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New revelations lead to even more trouble for Trump's Fed nominee

Just when it seemed things couldn't get worse for Stephen Moore's Fed nomination, new revelations have come to the fore.
Stephen Moore of The Heritage Foundation is interviewed by CQ in his Washington office, August 31, 2016.
Stephen Moore of The Heritage Foundation is interviewed by CQ in his Washington office, August 31, 2016.

Stephen Moore, Donald Trump's controversial choice for the Federal Reserve's board of governors, has already faced intense criticism, but as some of the pushback starts to come from Senate Republicans, his odds of confirmation are starting to fade.

The New York Times reported overnight that White House officials are doing what they should've done before the president threw his support behind the Republican pundit: they're starting to vet his published works.

The White House is reviewing past writings by Stephen Moore, the conservative commentator whom President Trump plans to nominate to the Federal Reserve Board, amid criticism that many of his opinion columns denigrated women, and enthusiasm for his candidacy appeared to be waning among Republicans on Capitol Hill. [...]Mr. Moore apologized on Sunday for some, but not all, of his past writings in an appearance on ABC's "This Week," saying that he did not remember everything he had written over his career. "Frankly, I didn't even remember writing some of these they were so long ago," he said, adding that he was embarrassed by some of the pieces.Mr. Moore has written that it may be dangerous for women to earn more than men and has criticized women's athletic abilities. On Sunday, he tried to shift the focus from his writings to his critics, saying, "I think most fair-minded people think this has been kind of a sleaze campaign against me."

If by "sleaze campaign," Moore is referring to people quoting things he's said and written, then his whining is well grounded.

Indeed, new revelations continue to come to the fore. The New York Times pointed to comments Moore made during a debate in 2016, in which he endorsed repeal of existing child-labor laws.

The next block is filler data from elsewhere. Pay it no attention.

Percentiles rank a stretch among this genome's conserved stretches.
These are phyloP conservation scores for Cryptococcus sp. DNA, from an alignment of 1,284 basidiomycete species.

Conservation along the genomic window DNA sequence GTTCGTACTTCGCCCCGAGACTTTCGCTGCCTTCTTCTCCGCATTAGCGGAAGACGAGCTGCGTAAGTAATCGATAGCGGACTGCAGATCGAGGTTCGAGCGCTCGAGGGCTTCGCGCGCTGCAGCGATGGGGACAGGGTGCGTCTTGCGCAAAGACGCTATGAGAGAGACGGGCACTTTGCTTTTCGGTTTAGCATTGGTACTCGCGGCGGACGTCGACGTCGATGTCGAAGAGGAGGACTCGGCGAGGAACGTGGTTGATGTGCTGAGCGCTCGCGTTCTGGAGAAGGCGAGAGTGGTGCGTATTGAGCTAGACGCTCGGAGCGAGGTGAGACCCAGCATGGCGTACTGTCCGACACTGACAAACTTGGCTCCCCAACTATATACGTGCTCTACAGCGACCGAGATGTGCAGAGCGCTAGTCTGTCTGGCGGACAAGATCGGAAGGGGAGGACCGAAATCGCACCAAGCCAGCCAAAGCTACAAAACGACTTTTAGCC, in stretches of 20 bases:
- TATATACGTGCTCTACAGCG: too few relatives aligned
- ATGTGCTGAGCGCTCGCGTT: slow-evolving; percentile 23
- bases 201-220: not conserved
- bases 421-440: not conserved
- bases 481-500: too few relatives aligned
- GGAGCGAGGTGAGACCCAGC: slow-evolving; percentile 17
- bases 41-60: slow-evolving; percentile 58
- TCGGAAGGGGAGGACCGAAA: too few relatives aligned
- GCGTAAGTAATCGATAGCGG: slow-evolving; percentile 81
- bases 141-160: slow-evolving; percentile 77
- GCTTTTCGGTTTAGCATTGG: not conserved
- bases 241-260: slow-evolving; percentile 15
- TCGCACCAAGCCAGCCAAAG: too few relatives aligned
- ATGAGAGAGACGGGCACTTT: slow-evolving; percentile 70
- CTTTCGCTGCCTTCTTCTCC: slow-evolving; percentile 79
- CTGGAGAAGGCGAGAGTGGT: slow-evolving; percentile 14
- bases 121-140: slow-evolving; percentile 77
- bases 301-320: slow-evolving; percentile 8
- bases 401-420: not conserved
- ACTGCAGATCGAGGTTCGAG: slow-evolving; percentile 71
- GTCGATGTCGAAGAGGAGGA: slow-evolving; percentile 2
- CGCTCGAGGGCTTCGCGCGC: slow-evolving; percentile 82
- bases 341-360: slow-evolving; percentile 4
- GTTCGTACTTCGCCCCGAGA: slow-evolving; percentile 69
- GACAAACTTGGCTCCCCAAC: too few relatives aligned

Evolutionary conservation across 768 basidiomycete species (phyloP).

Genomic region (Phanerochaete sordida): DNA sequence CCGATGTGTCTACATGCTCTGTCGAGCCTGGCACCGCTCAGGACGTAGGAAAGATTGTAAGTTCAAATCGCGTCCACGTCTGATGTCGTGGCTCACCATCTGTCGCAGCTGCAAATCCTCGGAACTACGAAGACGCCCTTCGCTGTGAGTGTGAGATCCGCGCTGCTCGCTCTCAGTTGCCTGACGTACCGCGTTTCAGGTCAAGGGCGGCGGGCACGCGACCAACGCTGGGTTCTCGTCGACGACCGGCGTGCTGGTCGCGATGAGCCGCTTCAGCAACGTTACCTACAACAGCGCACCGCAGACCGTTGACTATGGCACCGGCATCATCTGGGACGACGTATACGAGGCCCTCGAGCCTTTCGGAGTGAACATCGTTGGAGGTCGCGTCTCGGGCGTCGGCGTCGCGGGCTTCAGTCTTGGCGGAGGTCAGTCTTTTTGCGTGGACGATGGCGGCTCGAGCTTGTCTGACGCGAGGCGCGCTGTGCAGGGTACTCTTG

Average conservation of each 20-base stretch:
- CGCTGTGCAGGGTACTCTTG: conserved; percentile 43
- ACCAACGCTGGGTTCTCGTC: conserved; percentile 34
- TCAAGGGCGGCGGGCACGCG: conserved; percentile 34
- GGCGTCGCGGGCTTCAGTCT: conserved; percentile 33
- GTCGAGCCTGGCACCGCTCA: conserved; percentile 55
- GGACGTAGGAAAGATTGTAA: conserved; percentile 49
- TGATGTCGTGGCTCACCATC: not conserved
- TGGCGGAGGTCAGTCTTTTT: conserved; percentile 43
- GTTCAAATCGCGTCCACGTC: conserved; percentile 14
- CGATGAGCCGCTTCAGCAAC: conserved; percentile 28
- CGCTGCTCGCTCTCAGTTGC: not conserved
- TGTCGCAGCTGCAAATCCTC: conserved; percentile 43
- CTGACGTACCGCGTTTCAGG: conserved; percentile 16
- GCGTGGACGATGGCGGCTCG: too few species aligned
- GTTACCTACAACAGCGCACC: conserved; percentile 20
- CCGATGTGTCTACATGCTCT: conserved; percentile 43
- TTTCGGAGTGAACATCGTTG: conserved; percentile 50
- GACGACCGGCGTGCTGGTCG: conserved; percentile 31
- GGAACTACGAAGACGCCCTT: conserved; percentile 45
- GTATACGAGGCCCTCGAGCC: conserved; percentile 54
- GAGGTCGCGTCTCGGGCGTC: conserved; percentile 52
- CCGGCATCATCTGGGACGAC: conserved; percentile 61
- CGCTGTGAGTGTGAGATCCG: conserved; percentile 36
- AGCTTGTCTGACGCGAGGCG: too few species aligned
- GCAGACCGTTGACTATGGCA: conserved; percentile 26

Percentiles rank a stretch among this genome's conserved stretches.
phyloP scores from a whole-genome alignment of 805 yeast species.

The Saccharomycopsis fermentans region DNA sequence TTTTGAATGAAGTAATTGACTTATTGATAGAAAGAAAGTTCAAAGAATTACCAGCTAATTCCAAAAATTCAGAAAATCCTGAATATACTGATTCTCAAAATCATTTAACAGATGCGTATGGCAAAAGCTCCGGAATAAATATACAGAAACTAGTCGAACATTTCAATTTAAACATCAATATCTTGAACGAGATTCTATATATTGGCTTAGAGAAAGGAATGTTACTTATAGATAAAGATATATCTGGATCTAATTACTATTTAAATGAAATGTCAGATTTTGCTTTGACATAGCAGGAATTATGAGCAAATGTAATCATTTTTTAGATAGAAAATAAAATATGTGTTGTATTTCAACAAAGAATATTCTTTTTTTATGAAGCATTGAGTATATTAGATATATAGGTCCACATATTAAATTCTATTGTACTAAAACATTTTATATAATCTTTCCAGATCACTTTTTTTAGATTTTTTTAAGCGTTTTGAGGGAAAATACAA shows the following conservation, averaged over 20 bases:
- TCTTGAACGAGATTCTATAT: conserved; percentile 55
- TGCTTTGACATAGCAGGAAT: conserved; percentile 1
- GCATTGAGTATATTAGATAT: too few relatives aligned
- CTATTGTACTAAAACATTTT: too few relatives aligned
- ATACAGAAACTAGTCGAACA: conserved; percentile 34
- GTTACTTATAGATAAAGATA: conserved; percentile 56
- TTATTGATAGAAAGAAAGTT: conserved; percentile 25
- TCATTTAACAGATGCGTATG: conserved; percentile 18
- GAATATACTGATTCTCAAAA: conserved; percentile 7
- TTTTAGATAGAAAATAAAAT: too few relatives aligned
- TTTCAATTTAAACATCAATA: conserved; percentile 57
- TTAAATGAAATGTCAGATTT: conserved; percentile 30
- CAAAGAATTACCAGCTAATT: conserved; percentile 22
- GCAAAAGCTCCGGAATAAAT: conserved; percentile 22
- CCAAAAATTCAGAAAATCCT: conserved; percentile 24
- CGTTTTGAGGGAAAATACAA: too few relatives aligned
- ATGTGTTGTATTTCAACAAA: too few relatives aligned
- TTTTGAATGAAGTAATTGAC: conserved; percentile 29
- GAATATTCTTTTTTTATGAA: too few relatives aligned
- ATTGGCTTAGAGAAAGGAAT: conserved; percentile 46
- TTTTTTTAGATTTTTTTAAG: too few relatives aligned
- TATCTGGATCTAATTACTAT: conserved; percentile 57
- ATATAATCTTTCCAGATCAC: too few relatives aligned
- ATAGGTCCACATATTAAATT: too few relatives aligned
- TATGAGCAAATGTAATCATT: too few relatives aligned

The article also highlighted comments Moore made in 2000, during a C-SPAN appearance. "It's not a good thing that black women are making more than black men today," Moore told a national television audience. "In fact, you know, the male needs to be the breadwinner of the family. One of the reasons you've seen the decline of the family, not just in the black community, but also it's happening now in the white community as well, is because women are more economically self-sufficient."

There's no reason to believe this was intended to be funny.

All of this follows other recent revelations, including a 2017 incident in which Moore made absurd comments about Robert E. Lee and slavery.

Of course, each of these examples are just part of a vast collection of offensive and insulting quotes from the Republican pundit.

Moore seems to believe he has a credible response to all of this: none of it matters. The only thing he should be judged on, Moore has argued, is his perspective on economic policy.

"No one wants to talk about my economic ideas," Moore complained last week. "They have not attacked me on my economic ideas," he added.

If that were true, it'd still be unpersuasive. Moore's bizarre record on a wide variety of issues raises important doubts about his judgment.

But just as important is the fact that Moore's complaint in no way reflects reality. His economic ideas have come under intense fire from, among others, me.

The Washington Post's Catherine Rampell has done fantastic work on Moore's Fed nomination, and she added this morning, in a rather brutal column, "Stephen Moore wants the media to pay less attention to his idiotic comments about gender and more attention to his idiotic comments about the economy. Sure thing, bro. Happy to help out."

For what it's worth, the White House still hasn't formally sent Moore's nomination to the Senate for consideration. There's still time, in other words, to end this fiasco before it proceeds in earnest.